import pigpio
        import time

        servos=[4,7] #GPIO number
        pigpio.start()
        pilltype = data['pilltype']

            if pilltype == "A":
                    pigpio.set_servo_pulsewidth(servos[0], 900) 
                    time.sleep(1)
                    pigpio.set_servo_pulsewidth(servos[0], 1500) 
                    time.sleep(1)
                    print "Dispensed A!"
                  
            elif pilltype == "B":
                    pigpio.set_servo_pulsewidth(servos[1], 900) 
                    time.sleep(1)
                    pigpio.set_servo_pulsewidth(servos[1], 1500) 
                    time.sleep(1)
                    print "Dispensed B!"

Connection as follow:

Connecting to the servo :)

Connecting to the servo 🙂


So here is the demo video:

Turning the Servo Motor in Steps

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I would like to control the turning of the servo motor from the web app. The servo motor has a camera mounted on it. In this way, I can monitor the surrounding environment from the camera. But it is only limited to 180 degree. It would be nice to have both tilt and pan control of the camera (may be see this: http://youtu.be/4AwF_YYbORM). That would require 2 servo motors and it’s beyond my scope of this current project. Perhaps I could explore it in times to come.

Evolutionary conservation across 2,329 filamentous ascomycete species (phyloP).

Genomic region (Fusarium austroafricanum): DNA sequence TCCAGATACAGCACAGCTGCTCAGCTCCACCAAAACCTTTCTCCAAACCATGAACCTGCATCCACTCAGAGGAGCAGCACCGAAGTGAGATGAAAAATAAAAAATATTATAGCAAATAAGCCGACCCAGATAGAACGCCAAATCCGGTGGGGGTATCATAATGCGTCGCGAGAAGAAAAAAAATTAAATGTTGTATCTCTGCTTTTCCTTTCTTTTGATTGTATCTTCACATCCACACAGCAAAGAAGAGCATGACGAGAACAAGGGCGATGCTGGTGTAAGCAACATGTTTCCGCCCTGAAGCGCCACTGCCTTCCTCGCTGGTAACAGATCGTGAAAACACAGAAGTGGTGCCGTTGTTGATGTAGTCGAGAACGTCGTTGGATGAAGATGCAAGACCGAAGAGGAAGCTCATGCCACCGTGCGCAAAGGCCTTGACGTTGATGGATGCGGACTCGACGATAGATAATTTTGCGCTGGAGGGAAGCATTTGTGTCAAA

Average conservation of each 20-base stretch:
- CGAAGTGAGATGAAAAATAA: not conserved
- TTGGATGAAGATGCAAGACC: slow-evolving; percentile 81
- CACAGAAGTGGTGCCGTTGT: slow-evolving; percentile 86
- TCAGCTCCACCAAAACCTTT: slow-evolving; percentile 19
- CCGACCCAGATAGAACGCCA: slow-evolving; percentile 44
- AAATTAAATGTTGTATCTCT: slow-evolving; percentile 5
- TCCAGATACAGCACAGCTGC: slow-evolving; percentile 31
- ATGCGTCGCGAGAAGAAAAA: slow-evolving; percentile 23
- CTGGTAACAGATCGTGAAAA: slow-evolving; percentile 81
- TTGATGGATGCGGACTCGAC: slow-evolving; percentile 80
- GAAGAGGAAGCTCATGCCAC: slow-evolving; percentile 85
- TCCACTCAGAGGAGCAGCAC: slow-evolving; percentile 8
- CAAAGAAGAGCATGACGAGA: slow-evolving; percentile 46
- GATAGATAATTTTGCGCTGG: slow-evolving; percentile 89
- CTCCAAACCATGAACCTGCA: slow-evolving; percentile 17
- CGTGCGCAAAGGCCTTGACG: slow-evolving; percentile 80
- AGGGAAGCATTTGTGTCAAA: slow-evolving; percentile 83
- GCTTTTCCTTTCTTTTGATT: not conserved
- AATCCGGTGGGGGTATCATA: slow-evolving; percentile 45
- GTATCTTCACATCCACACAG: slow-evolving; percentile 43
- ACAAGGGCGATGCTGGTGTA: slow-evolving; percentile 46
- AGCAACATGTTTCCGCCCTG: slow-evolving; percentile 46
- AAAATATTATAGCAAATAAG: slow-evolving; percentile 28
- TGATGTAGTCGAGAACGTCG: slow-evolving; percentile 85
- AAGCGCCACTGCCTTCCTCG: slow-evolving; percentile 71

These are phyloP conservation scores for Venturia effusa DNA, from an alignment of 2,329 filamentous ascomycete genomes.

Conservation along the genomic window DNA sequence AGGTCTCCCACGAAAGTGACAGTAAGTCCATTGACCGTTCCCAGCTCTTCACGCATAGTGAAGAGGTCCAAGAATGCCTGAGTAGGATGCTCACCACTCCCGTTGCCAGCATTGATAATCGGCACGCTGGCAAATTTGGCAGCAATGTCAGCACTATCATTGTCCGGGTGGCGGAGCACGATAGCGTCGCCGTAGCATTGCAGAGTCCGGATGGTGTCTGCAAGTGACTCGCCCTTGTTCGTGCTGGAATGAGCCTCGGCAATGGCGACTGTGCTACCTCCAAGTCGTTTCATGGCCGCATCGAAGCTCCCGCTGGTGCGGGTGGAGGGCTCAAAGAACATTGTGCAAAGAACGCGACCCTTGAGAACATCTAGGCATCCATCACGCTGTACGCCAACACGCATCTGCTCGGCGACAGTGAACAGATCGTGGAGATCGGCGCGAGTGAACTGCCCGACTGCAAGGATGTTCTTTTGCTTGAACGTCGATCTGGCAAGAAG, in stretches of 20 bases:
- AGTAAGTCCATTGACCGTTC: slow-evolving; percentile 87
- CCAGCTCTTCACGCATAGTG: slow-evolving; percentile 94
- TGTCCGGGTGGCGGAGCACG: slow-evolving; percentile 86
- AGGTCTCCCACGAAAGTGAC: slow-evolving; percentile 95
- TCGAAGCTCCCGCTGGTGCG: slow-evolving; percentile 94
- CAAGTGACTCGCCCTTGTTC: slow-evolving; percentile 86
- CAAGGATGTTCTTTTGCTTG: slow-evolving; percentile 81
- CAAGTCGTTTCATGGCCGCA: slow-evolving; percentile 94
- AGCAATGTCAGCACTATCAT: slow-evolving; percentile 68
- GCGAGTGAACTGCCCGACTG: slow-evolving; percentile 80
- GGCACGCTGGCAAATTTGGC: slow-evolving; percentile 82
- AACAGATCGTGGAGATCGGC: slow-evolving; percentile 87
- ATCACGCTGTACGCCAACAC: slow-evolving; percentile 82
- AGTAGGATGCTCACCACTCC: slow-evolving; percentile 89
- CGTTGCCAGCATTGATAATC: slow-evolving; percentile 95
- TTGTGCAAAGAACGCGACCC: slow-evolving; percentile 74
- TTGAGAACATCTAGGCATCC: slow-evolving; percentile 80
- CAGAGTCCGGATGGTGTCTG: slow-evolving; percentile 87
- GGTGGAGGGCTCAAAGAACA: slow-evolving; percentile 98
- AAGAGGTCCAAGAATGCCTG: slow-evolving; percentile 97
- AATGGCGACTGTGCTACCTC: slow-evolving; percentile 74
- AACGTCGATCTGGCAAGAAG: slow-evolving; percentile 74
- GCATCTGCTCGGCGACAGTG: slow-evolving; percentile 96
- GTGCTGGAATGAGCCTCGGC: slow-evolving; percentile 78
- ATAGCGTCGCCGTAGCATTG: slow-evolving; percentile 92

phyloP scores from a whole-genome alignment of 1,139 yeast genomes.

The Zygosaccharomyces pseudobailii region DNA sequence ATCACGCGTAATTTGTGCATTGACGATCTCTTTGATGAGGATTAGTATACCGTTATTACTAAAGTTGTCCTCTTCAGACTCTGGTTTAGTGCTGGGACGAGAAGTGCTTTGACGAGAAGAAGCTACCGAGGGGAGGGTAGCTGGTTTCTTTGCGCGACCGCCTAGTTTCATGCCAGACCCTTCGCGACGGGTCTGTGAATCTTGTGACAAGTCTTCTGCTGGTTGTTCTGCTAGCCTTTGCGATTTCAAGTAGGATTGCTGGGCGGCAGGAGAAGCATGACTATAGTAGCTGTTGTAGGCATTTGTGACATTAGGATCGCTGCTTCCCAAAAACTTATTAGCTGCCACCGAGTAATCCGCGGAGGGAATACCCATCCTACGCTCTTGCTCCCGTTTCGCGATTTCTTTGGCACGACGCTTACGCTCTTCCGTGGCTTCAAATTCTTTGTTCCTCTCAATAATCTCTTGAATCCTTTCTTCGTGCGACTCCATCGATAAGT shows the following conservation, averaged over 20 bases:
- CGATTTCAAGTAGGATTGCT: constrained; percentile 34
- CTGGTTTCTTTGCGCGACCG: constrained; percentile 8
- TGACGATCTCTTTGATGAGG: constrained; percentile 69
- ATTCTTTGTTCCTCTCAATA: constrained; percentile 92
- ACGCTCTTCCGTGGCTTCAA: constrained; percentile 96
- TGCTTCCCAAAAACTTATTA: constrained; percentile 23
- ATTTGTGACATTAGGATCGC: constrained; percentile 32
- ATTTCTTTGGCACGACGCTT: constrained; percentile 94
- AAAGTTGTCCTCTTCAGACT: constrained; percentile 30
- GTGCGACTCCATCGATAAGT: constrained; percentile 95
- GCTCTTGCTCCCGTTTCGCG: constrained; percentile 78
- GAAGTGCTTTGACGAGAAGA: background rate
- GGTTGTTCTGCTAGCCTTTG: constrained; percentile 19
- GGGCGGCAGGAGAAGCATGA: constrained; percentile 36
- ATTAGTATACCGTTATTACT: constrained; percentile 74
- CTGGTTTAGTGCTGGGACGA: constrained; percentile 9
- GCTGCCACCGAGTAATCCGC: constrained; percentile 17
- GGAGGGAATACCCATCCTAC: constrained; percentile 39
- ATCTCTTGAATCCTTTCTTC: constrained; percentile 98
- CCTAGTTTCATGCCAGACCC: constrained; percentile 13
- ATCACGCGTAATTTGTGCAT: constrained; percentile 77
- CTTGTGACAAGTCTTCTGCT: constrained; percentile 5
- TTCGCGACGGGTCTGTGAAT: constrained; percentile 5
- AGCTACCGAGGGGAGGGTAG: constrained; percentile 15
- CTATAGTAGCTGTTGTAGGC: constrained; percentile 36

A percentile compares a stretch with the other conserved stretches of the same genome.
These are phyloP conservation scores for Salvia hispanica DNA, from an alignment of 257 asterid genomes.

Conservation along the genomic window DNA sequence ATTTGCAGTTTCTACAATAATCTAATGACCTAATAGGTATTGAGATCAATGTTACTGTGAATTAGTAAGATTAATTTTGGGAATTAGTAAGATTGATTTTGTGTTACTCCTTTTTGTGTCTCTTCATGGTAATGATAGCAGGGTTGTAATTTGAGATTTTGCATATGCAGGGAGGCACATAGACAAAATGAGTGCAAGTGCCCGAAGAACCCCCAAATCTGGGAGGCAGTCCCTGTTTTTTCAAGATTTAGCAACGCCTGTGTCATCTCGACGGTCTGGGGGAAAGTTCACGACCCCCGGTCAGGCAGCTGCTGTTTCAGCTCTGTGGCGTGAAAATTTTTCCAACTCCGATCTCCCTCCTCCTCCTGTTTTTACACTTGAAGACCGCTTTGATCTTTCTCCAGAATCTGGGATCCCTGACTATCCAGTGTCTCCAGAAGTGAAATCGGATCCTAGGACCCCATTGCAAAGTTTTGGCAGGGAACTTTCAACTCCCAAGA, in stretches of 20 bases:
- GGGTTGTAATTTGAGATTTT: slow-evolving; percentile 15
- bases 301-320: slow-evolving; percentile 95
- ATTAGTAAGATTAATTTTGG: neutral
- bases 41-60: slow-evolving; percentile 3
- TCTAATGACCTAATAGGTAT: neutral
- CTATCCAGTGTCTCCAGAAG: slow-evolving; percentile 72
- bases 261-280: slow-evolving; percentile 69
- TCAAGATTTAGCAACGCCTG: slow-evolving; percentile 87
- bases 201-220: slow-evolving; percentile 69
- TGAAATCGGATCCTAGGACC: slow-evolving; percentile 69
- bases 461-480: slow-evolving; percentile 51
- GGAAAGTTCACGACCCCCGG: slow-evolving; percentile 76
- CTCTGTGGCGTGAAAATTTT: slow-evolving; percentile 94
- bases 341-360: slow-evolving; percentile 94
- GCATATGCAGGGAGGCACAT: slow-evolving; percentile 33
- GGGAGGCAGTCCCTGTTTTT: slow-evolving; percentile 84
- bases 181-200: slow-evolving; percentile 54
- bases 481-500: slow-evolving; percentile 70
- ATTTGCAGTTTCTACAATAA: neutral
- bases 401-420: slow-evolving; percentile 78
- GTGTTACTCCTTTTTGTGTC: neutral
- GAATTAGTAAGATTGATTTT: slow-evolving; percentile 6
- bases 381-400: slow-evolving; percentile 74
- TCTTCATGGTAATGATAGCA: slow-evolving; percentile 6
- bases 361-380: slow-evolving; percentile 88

The idea was to set and keep the value for the servo PWM in a variable declared outside of the Python function. So, when the left and right button is clicked, the servo would turn by a certain amount. jQuery was used to trigger the function by posting a direction to it, as such:

$('#left_button').click(function(){
	$.post('/turnCamera', {direction:"left"}).done(function (reply) {
		$('#camerapos').empty().append(reply);
		alert("left button clicked");});					
});
$('#right_button').click(function(){
	$.post('/turnCamera', {direction:"right"}).done(function (reply) {
		$('#camerapos').empty().append(reply);
		alert("right button clicked");});